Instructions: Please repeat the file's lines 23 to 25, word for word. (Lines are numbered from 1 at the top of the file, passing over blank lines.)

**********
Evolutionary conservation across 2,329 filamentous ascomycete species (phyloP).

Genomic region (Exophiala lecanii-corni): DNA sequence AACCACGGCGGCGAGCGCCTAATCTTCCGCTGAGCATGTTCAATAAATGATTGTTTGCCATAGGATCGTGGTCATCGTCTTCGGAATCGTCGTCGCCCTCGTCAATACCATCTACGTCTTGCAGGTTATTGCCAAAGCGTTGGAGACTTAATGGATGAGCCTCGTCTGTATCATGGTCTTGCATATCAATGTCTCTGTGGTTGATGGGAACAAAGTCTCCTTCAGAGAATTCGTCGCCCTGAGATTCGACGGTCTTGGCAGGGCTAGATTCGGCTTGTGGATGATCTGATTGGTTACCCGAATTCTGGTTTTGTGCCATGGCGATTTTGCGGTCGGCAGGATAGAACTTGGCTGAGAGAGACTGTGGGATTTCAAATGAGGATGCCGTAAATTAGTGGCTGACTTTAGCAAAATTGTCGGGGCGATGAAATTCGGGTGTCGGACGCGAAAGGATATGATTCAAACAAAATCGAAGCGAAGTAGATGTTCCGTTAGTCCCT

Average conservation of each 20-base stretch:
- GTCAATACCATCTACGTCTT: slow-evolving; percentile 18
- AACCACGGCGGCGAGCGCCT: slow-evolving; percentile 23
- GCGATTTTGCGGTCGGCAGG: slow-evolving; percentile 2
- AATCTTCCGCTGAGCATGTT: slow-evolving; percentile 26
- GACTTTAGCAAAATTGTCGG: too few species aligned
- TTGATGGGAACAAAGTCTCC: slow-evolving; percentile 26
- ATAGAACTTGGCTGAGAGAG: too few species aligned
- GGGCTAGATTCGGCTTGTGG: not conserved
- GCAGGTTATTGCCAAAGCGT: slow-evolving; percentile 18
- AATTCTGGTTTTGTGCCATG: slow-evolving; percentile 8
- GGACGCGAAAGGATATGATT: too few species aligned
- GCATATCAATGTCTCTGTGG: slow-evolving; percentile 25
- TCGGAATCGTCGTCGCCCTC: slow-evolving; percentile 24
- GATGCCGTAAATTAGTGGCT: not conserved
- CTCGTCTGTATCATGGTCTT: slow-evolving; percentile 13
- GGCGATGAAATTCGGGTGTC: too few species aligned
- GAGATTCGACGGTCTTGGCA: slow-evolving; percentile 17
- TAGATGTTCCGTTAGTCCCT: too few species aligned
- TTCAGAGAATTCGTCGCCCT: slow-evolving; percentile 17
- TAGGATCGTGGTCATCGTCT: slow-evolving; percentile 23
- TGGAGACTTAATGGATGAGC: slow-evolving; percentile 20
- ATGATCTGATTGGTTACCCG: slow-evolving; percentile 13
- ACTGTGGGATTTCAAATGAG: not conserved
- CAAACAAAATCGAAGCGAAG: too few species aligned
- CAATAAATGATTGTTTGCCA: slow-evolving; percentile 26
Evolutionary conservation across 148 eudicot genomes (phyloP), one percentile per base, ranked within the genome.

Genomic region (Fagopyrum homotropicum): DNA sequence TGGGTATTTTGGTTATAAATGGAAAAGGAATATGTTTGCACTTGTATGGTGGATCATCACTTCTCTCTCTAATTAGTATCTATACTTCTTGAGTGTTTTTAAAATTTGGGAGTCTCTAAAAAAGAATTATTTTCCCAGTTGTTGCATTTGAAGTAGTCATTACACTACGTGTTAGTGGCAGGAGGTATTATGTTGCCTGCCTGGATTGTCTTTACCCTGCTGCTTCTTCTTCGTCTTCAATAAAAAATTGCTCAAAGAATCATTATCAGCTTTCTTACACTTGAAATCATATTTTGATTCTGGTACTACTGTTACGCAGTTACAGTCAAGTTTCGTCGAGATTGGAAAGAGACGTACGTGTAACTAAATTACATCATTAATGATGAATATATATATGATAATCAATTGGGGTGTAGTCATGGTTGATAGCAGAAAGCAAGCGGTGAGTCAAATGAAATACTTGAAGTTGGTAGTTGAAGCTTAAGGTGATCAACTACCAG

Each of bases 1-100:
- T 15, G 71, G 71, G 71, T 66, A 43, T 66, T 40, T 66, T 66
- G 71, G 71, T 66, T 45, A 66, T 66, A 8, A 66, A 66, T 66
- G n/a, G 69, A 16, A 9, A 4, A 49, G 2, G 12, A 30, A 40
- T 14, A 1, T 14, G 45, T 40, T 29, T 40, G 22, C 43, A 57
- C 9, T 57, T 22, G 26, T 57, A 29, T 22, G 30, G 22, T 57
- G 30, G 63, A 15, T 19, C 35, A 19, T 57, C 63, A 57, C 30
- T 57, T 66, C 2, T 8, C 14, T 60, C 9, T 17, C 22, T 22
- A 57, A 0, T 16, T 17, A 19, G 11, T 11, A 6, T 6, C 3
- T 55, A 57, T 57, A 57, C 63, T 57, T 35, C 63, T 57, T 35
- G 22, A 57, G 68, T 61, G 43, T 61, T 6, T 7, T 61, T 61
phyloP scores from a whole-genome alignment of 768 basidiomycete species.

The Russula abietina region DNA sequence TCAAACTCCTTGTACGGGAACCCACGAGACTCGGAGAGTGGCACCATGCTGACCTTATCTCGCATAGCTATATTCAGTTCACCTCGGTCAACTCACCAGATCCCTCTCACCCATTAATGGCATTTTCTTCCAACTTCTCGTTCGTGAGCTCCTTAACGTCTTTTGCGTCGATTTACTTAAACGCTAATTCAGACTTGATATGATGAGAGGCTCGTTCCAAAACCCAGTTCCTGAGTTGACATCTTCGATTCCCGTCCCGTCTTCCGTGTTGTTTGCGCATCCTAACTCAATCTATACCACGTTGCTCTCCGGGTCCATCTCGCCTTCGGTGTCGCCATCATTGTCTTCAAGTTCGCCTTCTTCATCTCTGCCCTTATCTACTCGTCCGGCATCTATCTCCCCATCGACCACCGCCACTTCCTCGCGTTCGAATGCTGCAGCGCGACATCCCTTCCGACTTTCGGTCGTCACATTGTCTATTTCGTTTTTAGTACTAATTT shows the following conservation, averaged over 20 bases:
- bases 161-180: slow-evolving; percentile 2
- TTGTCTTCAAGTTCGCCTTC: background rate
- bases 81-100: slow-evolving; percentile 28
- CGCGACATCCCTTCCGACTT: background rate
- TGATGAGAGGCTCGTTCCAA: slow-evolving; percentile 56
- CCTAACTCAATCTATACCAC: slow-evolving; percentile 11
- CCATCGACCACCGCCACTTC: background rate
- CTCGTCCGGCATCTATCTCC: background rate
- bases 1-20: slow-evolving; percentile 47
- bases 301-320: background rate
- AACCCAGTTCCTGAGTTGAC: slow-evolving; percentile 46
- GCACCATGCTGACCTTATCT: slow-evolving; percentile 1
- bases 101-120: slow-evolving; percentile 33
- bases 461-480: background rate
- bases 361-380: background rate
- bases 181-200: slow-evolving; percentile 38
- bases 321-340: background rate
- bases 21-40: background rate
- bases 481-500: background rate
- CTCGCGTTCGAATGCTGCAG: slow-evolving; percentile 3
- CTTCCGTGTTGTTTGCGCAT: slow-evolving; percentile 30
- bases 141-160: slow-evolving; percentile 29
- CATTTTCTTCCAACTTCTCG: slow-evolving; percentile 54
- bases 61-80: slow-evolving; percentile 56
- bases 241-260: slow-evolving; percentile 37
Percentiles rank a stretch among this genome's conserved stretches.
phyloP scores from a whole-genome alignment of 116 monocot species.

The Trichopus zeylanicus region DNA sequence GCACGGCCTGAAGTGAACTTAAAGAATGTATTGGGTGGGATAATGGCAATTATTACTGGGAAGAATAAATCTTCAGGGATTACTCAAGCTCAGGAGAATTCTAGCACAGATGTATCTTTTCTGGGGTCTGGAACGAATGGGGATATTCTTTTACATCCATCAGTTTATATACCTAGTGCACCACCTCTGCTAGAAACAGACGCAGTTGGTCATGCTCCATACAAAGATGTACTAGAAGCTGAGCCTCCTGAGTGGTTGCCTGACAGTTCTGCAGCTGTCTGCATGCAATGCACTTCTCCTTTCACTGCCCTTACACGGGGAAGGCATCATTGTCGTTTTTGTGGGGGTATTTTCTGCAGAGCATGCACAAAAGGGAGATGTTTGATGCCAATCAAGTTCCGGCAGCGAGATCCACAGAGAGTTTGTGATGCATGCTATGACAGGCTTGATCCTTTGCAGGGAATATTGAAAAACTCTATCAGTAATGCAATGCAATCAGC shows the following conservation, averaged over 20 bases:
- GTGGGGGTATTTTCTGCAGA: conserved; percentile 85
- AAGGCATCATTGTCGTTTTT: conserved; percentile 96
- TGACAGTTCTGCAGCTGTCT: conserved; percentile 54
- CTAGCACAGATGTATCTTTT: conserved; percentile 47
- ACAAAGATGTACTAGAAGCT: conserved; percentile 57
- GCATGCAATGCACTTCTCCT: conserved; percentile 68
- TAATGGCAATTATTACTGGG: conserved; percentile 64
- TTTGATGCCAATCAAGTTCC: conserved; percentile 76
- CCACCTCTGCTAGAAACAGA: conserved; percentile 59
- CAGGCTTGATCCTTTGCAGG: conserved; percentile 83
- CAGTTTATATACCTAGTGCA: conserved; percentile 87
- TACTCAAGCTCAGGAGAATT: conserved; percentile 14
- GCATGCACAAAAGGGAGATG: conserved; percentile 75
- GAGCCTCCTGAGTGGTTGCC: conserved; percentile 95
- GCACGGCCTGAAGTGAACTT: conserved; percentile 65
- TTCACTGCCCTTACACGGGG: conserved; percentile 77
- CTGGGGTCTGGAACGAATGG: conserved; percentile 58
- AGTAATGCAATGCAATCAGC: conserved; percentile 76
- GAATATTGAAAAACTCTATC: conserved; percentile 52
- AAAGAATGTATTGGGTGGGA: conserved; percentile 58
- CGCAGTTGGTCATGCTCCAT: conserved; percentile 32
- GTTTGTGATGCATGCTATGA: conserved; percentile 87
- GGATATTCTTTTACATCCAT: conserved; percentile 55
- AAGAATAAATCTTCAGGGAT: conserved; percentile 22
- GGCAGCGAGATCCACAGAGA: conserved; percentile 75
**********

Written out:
- TAGGATCGTGGTCATCGTCT: slow-evolving; percentile 23
- TGGAGACTTAATGGATGAGC: slow-evolving; percentile 20
- ATGATCTGATTGGTTACCCG: slow-evolving; percentile 13